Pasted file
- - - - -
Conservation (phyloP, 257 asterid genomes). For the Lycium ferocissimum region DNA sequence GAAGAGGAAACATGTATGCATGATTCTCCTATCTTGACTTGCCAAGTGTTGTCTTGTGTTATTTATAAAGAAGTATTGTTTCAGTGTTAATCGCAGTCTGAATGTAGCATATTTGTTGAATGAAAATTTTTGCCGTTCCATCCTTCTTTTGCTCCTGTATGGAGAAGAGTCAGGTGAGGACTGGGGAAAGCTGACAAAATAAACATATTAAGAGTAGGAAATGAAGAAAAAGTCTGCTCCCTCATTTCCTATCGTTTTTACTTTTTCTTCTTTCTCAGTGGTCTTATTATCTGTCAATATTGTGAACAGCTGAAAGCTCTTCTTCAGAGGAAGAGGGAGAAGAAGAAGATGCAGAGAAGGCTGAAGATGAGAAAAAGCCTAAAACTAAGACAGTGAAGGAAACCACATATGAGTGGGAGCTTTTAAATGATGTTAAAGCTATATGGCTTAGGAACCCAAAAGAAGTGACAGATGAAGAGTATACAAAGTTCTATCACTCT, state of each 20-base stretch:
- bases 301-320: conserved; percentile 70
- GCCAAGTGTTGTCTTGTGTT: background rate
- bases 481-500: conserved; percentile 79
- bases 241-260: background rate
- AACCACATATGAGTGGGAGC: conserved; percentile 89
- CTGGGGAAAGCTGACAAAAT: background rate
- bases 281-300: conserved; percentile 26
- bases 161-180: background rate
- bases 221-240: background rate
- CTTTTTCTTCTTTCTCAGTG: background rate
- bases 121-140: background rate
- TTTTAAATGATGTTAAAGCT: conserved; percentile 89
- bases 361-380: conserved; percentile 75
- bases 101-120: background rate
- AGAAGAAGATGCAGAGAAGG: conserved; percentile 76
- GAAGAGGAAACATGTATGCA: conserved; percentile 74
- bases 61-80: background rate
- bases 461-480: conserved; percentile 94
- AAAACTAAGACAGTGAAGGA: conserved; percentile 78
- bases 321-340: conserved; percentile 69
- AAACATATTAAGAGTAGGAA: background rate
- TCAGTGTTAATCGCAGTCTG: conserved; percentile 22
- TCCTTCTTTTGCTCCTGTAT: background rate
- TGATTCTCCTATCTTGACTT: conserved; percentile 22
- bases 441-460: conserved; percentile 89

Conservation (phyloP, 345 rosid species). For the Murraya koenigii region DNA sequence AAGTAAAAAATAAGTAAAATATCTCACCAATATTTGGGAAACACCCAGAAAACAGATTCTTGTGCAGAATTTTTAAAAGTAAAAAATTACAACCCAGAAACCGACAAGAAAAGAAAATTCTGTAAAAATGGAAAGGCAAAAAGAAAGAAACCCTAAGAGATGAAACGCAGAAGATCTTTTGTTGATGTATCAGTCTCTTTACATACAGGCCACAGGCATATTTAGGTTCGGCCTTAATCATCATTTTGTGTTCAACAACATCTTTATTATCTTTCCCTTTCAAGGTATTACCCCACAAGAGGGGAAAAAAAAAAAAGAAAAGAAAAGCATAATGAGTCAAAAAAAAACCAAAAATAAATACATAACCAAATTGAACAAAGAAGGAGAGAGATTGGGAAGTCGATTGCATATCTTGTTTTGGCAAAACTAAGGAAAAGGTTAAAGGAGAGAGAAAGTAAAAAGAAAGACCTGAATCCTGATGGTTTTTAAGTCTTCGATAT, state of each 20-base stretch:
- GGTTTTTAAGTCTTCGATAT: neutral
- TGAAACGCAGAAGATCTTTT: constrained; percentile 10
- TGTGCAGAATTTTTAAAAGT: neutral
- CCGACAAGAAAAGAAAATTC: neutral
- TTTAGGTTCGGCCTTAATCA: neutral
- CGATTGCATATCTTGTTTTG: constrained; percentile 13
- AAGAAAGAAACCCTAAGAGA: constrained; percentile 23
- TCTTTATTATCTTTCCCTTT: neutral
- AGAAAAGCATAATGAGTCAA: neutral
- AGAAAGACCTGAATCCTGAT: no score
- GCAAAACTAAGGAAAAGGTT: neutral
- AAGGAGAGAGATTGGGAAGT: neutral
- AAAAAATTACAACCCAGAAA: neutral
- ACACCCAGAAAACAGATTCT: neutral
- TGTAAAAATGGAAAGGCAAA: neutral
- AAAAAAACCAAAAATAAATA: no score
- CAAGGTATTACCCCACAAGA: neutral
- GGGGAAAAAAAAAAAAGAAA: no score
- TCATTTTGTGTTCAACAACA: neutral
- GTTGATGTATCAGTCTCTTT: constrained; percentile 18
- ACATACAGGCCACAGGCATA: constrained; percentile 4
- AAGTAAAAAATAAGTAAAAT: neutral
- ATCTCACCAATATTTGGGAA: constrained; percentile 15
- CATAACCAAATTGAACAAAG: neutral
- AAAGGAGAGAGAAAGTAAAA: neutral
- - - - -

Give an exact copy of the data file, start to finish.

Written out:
Conservation (phyloP, 257 asterid genomes). For the Lycium ferocissimum region DNA sequence GAAGAGGAAACATGTATGCATGATTCTCCTATCTTGACTTGCCAAGTGTTGTCTTGTGTTATTTATAAAGAAGTATTGTTTCAGTGTTAATCGCAGTCTGAATGTAGCATATTTGTTGAATGAAAATTTTTGCCGTTCCATCCTTCTTTTGCTCCTGTATGGAGAAGAGTCAGGTGAGGACTGGGGAAAGCTGACAAAATAAACATATTAAGAGTAGGAAATGAAGAAAAAGTCTGCTCCCTCATTTCCTATCGTTTTTACTTTTTCTTCTTTCTCAGTGGTCTTATTATCTGTCAATATTGTGAACAGCTGAAAGCTCTTCTTCAGAGGAAGAGGGAGAAGAAGAAGATGCAGAGAAGGCTGAAGATGAGAAAAAGCCTAAAACTAAGACAGTGAAGGAAACCACATATGAGTGGGAGCTTTTAAATGATGTTAAAGCTATATGGCTTAGGAACCCAAAAGAAGTGACAGATGAAGAGTATACAAAGTTCTATCACTCT, state of each 20-base stretch:
- bases 301-320: conserved; percentile 70
- GCCAAGTGTTGTCTTGTGTT: background rate
- bases 481-500: conserved; percentile 79
- bases 241-260: background rate
- AACCACATATGAGTGGGAGC: conserved; percentile 89
- CTGGGGAAAGCTGACAAAAT: background rate
- bases 281-300: conserved; percentile 26
- bases 161-180: background rate
- bases 221-240: background rate
- CTTTTTCTTCTTTCTCAGTG: background rate
- bases 121-140: background rate
- TTTTAAATGATGTTAAAGCT: conserved; percentile 89
- bases 361-380: conserved; percentile 75
- bases 101-120: background rate
- AGAAGAAGATGCAGAGAAGG: conserved; percentile 76
- GAAGAGGAAACATGTATGCA: conserved; percentile 74
- bases 61-80: background rate
- bases 461-480: conserved; percentile 94
- AAAACTAAGACAGTGAAGGA: conserved; percentile 78
- bases 321-340: conserved; percentile 69
- AAACATATTAAGAGTAGGAA: background rate
- TCAGTGTTAATCGCAGTCTG: conserved; percentile 22
- TCCTTCTTTTGCTCCTGTAT: background rate
- TGATTCTCCTATCTTGACTT: conserved; percentile 22
- bases 441-460: conserved; percentile 89

Conservation (phyloP, 345 rosid species). For the Murraya koenigii region DNA sequence AAGTAAAAAATAAGTAAAATATCTCACCAATATTTGGGAAACACCCAGAAAACAGATTCTTGTGCAGAATTTTTAAAAGTAAAAAATTACAACCCAGAAACCGACAAGAAAAGAAAATTCTGTAAAAATGGAAAGGCAAAAAGAAAGAAACCCTAAGAGATGAAACGCAGAAGATCTTTTGTTGATGTATCAGTCTCTTTACATACAGGCCACAGGCATATTTAGGTTCGGCCTTAATCATCATTTTGTGTTCAACAACATCTTTATTATCTTTCCCTTTCAAGGTATTACCCCACAAGAGGGGAAAAAAAAAAAAGAAAAGAAAAGCATAATGAGTCAAAAAAAAACCAAAAATAAATACATAACCAAATTGAACAAAGAAGGAGAGAGATTGGGAAGTCGATTGCATATCTTGTTTTGGCAAAACTAAGGAAAAGGTTAAAGGAGAGAGAAAGTAAAAAGAAAGACCTGAATCCTGATGGTTTTTAAGTCTTCGATAT, state of each 20-base stretch:
- GGTTTTTAAGTCTTCGATAT: neutral
- TGAAACGCAGAAGATCTTTT: constrained; percentile 10
- TGTGCAGAATTTTTAAAAGT: neutral
- CCGACAAGAAAAGAAAATTC: neutral
- TTTAGGTTCGGCCTTAATCA: neutral
- CGATTGCATATCTTGTTTTG: constrained; percentile 13
- AAGAAAGAAACCCTAAGAGA: constrained; percentile 23
- TCTTTATTATCTTTCCCTTT: neutral
- AGAAAAGCATAATGAGTCAA: neutral
- AGAAAGACCTGAATCCTGAT: no score
- GCAAAACTAAGGAAAAGGTT: neutral
- AAGGAGAGAGATTGGGAAGT: neutral
- AAAAAATTACAACCCAGAAA: neutral
- ACACCCAGAAAACAGATTCT: neutral
- TGTAAAAATGGAAAGGCAAA: neutral
- AAAAAAACCAAAAATAAATA: no score
- CAAGGTATTACCCCACAAGA: neutral
- GGGGAAAAAAAAAAAAGAAA: no score
- TCATTTTGTGTTCAACAACA: neutral
- GTTGATGTATCAGTCTCTTT: constrained; percentile 18
- ACATACAGGCCACAGGCATA: constrained; percentile 4
- AAGTAAAAAATAAGTAAAAT: neutral
- ATCTCACCAATATTTGGGAA: constrained; percentile 15
- CATAACCAAATTGAACAAAG: neutral
- AAAGGAGAGAGAAAGTAAAA: neutral